BLOG: Data breaches do happen to SME’s and the average cost is frightening

In the world of cyber security, the term ‘data breach’ is mentioned a lot and is often the very first step in a business falling victim to a cyber-attack. To put it simply, a data breach is a violation of security where sensitive, protected, or confidential information is accessed without authorisation.


The Cost of a Data Breach Report 2020 from IBM Security revealed that the average total cost of a data breach to UK businesses was $4,670,000 (£3.440,000), an increase of 19.7%.


The report also revealed that the healthcare, financial, pharmaceuticals, technology and energy industries were in the top five industries that had been hit the hardest financially by a data breach in 2020-2021.

  • Healthcare (1st)

  • Financial (2nd)

  • Pharmaceuticals (3rd)

  • Technology (4th)

  • Energy (5th)

The average total cost for healthcare increased from $7.13 million in 2020 to $9.23 million in 2021, a 29.5% increase. Energy dropped from the second most costly industry to fifth place, decreasing in cost from $6.39 million in 2020 to $4.65 million in 2021 (27.2% decrease).


You can see the breakdown of the average total cost of a data breach by industry below:

SOURCE: Average cost of a data breach by industry - IBM Security


Of the breaches included within the report, 20% were as a result of user credentials being compromised, leading to access to unauthorised information being stolen. Compromised credentials are exact matches of authentic users’ ID’s and passwords (usually your employees’ or customers’) that are available to anyone on the outside via the Dark Web.


6 simple ways to avoid being hacked

Tough passwords - Passwords are you first level of protection when it comes to securing your online accounts or customer data. Complex passwords can often be difficult to remember, which often leads to people choosing weaker passwords or repeating them across multiple accounts.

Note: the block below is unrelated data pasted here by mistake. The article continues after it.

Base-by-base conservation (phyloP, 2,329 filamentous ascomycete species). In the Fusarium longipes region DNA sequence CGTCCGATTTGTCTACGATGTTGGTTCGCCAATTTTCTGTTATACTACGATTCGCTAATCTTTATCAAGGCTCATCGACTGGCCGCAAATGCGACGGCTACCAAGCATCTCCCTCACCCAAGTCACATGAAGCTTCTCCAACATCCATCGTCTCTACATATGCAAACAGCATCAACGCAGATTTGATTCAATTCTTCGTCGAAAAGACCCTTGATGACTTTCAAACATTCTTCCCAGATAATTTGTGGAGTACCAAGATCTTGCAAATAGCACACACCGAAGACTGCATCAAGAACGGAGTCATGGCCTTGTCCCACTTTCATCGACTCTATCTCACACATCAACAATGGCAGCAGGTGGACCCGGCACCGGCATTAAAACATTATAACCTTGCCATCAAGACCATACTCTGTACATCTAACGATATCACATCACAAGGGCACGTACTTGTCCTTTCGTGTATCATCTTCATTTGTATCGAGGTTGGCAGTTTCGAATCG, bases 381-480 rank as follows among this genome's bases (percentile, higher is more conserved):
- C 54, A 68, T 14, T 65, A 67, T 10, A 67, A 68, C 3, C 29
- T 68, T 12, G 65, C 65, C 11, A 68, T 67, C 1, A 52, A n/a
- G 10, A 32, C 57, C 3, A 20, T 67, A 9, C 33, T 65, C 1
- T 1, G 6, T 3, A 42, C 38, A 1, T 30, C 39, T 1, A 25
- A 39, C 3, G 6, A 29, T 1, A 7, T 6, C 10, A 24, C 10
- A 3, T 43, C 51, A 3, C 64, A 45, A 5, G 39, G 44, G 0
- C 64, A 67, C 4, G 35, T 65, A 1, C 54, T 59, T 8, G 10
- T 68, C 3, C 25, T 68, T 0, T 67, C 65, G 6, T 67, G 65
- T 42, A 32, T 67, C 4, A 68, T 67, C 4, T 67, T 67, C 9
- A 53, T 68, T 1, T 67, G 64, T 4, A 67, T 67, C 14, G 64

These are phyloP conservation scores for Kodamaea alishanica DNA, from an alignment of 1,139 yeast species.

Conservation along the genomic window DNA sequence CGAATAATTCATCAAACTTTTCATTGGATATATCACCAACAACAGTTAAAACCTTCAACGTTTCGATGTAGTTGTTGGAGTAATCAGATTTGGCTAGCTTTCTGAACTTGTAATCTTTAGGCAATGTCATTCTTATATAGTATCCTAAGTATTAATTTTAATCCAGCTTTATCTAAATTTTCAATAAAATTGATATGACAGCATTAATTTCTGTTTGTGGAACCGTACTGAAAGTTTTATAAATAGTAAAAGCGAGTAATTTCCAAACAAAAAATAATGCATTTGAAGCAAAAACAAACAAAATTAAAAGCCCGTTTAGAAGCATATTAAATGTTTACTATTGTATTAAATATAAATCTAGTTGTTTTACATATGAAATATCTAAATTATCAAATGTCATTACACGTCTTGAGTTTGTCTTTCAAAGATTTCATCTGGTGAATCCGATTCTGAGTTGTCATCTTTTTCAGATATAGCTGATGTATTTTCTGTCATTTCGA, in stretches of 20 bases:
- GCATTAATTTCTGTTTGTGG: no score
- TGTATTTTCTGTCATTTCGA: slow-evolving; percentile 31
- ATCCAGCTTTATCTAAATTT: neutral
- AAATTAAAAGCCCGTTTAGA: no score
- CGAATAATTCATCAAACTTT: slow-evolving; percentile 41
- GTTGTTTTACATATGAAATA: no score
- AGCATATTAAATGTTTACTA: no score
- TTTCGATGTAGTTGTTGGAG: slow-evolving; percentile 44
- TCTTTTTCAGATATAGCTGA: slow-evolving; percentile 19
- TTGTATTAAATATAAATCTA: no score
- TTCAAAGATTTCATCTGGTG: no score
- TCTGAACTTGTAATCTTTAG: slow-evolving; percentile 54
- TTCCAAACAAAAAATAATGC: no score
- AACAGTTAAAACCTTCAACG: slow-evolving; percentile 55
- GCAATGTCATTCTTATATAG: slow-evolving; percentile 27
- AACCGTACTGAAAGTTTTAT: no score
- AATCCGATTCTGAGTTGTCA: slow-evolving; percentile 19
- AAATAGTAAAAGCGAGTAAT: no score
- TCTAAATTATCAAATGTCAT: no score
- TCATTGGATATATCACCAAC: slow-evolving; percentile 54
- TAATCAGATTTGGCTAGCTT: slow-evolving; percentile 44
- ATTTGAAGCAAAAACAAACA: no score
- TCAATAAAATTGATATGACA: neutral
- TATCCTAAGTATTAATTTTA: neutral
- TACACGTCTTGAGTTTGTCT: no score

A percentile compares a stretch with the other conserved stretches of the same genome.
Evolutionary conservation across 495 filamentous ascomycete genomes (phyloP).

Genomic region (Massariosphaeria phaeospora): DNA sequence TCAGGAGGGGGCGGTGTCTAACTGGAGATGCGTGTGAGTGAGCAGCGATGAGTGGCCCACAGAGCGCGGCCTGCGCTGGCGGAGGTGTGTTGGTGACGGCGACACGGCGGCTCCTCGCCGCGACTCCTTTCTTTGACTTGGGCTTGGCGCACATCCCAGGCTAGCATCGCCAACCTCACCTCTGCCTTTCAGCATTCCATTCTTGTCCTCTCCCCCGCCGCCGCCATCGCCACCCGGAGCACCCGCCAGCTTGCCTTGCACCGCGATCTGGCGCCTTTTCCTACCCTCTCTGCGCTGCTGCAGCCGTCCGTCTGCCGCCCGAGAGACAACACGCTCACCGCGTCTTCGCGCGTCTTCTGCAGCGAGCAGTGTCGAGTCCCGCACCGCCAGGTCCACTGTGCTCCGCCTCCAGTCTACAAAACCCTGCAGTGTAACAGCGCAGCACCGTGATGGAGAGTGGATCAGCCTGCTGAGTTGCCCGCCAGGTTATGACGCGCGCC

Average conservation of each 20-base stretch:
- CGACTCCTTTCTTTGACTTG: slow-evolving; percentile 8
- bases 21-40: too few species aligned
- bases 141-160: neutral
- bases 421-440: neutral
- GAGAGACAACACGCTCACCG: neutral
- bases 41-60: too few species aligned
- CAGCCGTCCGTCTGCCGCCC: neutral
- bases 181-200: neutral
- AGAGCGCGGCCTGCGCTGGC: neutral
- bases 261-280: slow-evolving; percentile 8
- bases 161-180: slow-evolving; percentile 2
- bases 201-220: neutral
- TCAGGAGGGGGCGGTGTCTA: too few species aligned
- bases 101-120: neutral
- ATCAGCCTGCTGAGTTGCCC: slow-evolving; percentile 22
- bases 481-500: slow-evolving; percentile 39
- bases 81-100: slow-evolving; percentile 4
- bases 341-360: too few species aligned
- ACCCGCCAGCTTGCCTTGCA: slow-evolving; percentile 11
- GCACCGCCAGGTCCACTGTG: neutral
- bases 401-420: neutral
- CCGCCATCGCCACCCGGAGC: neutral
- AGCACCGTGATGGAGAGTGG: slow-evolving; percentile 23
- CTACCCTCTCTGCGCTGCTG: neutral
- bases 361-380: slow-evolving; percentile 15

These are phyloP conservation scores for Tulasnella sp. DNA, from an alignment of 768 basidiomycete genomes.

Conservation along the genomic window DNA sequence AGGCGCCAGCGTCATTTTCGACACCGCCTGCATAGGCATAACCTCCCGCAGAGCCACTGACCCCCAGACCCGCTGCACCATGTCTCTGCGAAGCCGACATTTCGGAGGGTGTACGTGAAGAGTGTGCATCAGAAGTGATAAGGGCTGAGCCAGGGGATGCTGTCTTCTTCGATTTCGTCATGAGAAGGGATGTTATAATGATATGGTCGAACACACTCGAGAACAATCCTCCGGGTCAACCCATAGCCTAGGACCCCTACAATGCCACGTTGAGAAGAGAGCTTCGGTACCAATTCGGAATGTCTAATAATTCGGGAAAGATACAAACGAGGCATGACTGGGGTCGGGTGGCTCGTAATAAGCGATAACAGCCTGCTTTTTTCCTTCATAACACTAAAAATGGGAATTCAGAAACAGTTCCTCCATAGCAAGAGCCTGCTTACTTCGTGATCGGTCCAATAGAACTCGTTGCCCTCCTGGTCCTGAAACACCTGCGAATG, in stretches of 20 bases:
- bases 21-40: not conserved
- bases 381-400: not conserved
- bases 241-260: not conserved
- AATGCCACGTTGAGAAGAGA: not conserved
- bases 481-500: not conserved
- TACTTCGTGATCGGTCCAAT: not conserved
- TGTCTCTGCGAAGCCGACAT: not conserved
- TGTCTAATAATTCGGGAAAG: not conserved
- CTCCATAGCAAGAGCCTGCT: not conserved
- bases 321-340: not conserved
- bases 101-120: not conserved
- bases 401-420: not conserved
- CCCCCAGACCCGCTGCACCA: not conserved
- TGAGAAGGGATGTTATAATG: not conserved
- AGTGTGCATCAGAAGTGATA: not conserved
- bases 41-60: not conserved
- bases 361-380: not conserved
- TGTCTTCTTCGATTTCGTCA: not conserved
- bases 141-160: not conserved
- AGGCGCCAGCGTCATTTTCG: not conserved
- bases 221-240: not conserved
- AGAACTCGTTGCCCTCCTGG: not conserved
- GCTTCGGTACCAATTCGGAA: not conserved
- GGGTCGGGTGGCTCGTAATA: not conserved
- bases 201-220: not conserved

Double up your cyber protection - Two factor authentication otherwise known as 2fa, two-step verification or multi-factor authentication was designed to help stop cyber criminals accessing your accounts even if they obtain your passwords.


Two-factor authentication (2fa) ensures that any new device trying to log in or make account changes needs a second layer of security before access is given. Some common methods of 2FA include a single use code being sent via SMS, email, phone, or smartphone application.


Regularly backup your data and isolate it- Think about how much you rely on your business-critical data, such as customer details, quotes, orders, payment details or coursework/examination files for education establishments. Now imagine how long you would be able to operate without them.


All businesses, regardless of size and type, should take regular backups of their important data, and make sure that these backups are recent, tested so you are confident they can be restored.


Update, update and update - Regularly patching and installing software updates helps to protect your devices as the updates will expose new flaws and vulnerabilities. Software and app updates are designed to fix these weaknesses and installing them as soon as possible will keep your devices secure.


When setting up new devices you should also remove any unnecessary pre-installed software, while ensuring that they have firewall protection enabled and are running up-to-date anti-virus software.


Pay attention to detail to minimise the risk of human error - Regularly patching and installing software updates helps to protect your devices as the updates will expose new flaws and vulnerabilities. Software and app updates are designed to fix these weaknesses and installing them as soon as possible will keep your devices secure.


When setting up new devices you should also remove any unnecessary pre-installed software, while ensuring that they have firewall protection enabled and are running up-to-date anti-virus software.